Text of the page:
The real question is if this is enough to really get me back into the journaling app and. While I can see the advantages of the new changes, I don’t think they’re enough yet. While the improved organization options and the tracking are interesting, they don’t add much to the experience. One of my initial issues was that I lost interest, and while having an easy-to-read breakdown is nice it's not enough to bring me back.

I will say that the new widgets and the transcribing are interesting and could be enough to entice me for several reasons. One issue I had with journaling was finding the time to stop and write something out. The way the app currently works you need to find the widget, open it, select an option and then type. This only takes a few seconds but the point is that a lot of journaling is a spur of the moment; if you have to stop and think ‘I should write this down’ then you’re doing it wrong. Having an easy-to-access button that lets me speak my mind and have that be written down is a big win. 

My biggest concerns about the Journal app and its connection with other apps and monitoring my conversations haven’t been addressed. All Apple really needs to do is integrate the Journal app with the Lock App. However, that might come later and I think that, in conjunction with the transcribing, it could be enough to bring me back. I would also like to see a bit more connection with Apple Intelligence as well, perhaps letting users talk to Siri or ChatGPT as part of an entry.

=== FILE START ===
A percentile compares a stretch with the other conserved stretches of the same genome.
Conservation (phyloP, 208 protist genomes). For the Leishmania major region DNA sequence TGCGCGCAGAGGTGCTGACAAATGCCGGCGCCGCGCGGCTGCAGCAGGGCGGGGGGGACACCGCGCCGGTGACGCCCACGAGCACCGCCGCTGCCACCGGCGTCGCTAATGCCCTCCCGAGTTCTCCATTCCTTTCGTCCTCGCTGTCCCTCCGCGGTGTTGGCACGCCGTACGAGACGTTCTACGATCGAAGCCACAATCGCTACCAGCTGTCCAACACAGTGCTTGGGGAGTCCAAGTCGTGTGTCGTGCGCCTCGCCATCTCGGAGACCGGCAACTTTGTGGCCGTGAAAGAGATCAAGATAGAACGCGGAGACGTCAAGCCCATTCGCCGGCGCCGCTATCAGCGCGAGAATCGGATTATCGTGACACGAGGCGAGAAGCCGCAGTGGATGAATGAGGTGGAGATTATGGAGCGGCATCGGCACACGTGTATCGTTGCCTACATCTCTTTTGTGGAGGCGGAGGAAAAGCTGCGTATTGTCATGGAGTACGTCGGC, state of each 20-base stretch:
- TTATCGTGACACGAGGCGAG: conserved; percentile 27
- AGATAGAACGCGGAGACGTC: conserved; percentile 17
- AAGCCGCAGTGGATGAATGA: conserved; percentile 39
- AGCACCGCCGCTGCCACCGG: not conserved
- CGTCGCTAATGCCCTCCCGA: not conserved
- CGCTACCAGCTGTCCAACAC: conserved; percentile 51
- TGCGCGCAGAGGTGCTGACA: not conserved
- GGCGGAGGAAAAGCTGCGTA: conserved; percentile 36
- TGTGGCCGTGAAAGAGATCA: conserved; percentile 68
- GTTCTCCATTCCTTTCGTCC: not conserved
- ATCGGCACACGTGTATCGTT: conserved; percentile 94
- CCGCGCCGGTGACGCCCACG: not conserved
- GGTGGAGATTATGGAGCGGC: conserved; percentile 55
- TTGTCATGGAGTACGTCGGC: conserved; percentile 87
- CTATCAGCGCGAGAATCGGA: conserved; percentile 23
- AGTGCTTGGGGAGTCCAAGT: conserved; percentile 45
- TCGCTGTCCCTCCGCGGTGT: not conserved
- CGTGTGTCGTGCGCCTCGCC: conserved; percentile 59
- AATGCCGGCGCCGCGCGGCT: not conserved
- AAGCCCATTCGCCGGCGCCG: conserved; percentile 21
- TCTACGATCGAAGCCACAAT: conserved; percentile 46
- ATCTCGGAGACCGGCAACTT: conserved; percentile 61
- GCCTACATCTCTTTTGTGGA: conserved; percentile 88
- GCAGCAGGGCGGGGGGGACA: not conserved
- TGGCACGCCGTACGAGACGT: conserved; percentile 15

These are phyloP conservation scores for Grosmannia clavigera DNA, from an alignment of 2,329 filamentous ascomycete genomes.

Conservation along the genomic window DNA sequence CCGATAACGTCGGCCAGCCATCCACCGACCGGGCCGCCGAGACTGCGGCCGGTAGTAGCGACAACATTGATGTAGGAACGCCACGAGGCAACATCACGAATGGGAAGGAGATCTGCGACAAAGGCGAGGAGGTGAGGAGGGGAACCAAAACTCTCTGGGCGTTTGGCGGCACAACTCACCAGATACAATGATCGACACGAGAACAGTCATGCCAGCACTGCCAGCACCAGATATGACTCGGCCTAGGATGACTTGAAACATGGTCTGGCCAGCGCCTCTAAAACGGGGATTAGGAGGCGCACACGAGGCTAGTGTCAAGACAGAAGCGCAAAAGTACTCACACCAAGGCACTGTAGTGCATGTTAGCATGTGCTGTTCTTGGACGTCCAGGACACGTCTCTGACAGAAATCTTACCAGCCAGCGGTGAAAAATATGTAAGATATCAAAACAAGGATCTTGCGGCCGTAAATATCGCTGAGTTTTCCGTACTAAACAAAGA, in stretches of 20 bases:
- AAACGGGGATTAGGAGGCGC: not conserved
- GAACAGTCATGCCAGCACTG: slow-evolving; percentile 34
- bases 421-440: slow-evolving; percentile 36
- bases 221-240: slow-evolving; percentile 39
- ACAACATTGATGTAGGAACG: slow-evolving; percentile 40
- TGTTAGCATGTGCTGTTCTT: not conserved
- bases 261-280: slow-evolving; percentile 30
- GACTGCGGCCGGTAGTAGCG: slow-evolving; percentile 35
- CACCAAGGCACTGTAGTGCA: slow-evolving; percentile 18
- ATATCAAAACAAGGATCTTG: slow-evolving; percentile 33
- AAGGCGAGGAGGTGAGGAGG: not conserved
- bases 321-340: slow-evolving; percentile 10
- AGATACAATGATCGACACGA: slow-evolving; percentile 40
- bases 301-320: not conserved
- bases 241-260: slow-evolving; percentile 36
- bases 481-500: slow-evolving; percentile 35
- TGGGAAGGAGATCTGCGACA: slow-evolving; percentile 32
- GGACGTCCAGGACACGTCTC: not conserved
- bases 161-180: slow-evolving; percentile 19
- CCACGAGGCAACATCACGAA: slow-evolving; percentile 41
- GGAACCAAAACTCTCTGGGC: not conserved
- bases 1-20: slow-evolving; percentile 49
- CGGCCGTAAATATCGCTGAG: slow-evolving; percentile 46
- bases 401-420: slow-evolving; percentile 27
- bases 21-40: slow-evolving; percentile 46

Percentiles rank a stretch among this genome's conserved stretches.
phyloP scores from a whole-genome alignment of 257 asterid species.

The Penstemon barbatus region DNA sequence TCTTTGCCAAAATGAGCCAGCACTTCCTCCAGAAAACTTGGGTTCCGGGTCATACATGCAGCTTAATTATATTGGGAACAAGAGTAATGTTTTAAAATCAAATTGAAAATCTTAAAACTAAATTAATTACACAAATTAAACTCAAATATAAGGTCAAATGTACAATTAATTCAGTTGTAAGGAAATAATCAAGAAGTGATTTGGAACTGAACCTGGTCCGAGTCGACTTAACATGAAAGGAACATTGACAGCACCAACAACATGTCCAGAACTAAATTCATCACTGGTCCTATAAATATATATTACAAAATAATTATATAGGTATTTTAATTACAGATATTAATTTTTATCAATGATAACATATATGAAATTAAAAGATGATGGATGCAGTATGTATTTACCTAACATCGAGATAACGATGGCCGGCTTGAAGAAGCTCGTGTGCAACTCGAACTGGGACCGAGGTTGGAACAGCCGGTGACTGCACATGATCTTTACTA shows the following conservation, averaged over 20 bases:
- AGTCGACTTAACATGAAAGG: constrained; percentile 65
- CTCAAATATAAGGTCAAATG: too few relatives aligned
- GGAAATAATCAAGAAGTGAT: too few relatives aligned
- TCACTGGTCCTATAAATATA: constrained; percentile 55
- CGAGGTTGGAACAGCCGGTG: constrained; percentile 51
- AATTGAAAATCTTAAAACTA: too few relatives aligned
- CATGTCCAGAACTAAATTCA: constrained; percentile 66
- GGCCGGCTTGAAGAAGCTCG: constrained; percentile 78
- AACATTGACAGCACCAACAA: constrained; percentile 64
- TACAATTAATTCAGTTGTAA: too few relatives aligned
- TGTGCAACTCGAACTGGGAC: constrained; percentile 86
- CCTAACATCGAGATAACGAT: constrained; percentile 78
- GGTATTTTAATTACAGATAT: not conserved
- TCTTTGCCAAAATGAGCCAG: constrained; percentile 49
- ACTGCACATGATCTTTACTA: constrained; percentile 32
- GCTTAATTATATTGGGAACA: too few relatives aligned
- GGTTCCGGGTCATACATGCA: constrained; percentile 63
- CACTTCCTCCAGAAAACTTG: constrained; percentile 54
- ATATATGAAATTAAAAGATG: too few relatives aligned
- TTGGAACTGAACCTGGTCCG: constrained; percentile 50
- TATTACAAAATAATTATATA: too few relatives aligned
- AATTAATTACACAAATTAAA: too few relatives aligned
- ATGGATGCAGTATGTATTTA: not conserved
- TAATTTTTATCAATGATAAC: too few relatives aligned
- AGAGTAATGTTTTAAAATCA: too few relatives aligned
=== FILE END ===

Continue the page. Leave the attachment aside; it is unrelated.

Overall, the Journal additions are nothing major, but they will be a benefit for those who are already using the app. While it won’t be enough to bring me back, I can see the advantages and am hopeful for more in the future. However, there is plenty to be excited for in the upcoming update so check out our full iOS18 breakdown for all the new features. 

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Staff Writer

Josh is a staff writer for Tom's Guide and is based in the UK. He has worked for several publications but now works primarily on mobile phones. Outside of phones, he has a passion for video games, novels, and Warhammer.